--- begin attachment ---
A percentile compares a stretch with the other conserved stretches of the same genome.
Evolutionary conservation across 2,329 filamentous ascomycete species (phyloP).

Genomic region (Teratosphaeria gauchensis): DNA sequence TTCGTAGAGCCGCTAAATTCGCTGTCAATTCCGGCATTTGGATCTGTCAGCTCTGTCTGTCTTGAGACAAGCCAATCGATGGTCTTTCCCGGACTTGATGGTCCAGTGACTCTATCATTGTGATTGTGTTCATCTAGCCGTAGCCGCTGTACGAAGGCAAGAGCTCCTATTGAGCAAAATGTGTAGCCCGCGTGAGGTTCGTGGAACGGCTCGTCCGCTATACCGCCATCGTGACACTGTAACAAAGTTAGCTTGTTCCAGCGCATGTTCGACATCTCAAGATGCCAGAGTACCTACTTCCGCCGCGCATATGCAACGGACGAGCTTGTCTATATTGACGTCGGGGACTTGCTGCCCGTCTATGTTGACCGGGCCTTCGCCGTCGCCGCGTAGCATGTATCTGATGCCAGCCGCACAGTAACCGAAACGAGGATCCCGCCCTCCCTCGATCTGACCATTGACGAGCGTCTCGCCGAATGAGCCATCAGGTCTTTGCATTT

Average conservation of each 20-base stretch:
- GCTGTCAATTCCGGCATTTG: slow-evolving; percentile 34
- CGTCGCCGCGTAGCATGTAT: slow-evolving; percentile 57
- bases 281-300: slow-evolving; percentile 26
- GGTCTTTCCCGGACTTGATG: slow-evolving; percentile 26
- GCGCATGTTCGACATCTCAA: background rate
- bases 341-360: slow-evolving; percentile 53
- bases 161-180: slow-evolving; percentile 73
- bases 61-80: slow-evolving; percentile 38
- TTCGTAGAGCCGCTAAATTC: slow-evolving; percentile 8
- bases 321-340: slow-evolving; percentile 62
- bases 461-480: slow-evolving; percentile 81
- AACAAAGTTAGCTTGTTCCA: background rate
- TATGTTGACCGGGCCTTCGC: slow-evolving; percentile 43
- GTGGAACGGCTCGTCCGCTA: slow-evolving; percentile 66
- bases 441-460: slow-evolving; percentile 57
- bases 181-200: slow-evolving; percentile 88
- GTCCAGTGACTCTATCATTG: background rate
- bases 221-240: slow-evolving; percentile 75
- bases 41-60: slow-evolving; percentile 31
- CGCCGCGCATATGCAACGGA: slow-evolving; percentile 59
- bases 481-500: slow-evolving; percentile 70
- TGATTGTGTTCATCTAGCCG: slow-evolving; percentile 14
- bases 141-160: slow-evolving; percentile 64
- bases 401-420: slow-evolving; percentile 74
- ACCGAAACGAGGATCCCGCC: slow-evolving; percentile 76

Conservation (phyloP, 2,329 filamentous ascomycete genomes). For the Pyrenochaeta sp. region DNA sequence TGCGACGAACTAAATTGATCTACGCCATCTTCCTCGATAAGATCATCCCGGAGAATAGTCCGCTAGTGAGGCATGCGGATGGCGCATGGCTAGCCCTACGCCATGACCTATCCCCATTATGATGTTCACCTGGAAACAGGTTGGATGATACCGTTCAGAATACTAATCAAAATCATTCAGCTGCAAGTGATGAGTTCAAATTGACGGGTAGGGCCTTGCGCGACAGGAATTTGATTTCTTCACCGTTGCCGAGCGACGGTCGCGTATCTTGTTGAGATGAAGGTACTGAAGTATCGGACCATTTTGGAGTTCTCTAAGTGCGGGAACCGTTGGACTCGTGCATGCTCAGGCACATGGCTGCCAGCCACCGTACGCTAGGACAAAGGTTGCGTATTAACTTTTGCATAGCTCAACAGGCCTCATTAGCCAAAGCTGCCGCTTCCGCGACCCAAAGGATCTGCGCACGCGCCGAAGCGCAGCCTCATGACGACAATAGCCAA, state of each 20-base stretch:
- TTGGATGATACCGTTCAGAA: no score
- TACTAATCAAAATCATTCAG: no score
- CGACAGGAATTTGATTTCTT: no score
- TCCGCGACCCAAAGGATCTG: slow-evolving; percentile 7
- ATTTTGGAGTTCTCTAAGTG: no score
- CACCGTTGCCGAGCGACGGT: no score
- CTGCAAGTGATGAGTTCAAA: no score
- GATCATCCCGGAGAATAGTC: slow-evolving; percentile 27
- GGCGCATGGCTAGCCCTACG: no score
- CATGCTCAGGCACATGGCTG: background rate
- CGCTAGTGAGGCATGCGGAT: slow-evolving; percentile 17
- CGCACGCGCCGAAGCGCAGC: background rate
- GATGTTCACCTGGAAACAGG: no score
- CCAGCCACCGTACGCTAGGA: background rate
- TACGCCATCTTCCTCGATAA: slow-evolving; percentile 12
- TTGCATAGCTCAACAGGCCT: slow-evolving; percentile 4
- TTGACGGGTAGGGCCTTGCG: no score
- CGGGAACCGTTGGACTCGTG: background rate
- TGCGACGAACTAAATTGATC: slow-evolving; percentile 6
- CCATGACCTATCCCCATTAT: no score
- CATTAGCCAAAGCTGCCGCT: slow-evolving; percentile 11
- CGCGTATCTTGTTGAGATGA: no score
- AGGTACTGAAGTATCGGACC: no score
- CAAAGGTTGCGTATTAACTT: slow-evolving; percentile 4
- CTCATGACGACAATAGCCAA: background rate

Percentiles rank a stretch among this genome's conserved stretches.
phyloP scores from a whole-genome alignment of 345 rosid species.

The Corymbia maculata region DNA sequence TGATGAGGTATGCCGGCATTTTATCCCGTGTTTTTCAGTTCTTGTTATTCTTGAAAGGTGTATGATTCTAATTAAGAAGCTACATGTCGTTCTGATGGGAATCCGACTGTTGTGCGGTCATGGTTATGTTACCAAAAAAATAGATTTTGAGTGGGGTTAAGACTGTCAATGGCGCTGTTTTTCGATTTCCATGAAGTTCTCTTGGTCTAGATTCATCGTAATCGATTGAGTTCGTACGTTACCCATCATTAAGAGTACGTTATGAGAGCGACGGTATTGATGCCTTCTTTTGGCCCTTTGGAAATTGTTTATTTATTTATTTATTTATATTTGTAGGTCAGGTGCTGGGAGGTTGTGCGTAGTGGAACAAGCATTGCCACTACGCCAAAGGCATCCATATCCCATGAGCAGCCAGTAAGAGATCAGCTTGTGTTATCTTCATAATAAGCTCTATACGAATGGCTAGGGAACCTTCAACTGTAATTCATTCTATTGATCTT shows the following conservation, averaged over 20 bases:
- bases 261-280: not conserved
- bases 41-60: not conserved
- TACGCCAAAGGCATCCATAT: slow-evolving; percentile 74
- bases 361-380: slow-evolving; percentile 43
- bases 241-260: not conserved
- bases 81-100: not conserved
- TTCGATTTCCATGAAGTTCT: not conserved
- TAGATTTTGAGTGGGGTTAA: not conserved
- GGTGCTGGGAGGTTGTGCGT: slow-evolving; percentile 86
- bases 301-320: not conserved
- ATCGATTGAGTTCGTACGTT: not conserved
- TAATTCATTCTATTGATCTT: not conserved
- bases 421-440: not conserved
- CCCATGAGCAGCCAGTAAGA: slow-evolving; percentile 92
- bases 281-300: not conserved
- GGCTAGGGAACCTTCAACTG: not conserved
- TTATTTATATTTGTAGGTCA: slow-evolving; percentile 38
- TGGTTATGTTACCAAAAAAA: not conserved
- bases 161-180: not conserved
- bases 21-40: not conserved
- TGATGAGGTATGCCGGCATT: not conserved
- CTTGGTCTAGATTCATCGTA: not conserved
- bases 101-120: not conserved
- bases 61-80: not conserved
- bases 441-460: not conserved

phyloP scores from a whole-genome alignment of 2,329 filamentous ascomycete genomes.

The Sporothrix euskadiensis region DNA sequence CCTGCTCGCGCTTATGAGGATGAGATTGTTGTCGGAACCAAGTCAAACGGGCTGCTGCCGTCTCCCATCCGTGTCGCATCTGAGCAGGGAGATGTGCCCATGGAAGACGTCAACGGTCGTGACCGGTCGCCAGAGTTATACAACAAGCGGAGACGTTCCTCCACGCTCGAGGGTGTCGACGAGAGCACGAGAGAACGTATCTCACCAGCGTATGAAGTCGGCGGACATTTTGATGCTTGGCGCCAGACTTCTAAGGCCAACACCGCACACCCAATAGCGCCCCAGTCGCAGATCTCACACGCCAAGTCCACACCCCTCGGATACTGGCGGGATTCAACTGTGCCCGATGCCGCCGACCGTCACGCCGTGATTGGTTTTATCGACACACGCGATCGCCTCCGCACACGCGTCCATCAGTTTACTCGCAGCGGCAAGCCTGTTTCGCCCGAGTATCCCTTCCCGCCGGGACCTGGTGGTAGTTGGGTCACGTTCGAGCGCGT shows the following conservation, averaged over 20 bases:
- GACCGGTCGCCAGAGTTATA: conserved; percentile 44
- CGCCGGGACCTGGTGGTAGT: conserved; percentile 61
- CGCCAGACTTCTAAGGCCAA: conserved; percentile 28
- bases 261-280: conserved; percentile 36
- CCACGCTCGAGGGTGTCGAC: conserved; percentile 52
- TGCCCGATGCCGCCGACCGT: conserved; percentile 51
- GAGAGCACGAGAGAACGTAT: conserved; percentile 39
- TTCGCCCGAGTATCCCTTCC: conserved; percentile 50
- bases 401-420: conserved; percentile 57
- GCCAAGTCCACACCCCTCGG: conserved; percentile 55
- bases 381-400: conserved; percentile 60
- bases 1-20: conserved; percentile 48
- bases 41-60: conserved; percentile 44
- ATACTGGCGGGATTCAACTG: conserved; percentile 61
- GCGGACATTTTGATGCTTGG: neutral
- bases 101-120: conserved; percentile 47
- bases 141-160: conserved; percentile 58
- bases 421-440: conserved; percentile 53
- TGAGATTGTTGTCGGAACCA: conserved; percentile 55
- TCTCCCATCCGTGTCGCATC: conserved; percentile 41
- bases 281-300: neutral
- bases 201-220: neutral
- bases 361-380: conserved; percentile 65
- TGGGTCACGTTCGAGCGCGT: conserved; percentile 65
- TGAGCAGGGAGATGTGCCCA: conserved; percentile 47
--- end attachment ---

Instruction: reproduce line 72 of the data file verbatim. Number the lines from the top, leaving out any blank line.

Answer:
- CCCATGAGCAGCCAGTAAGA: slow-evolving; percentile 92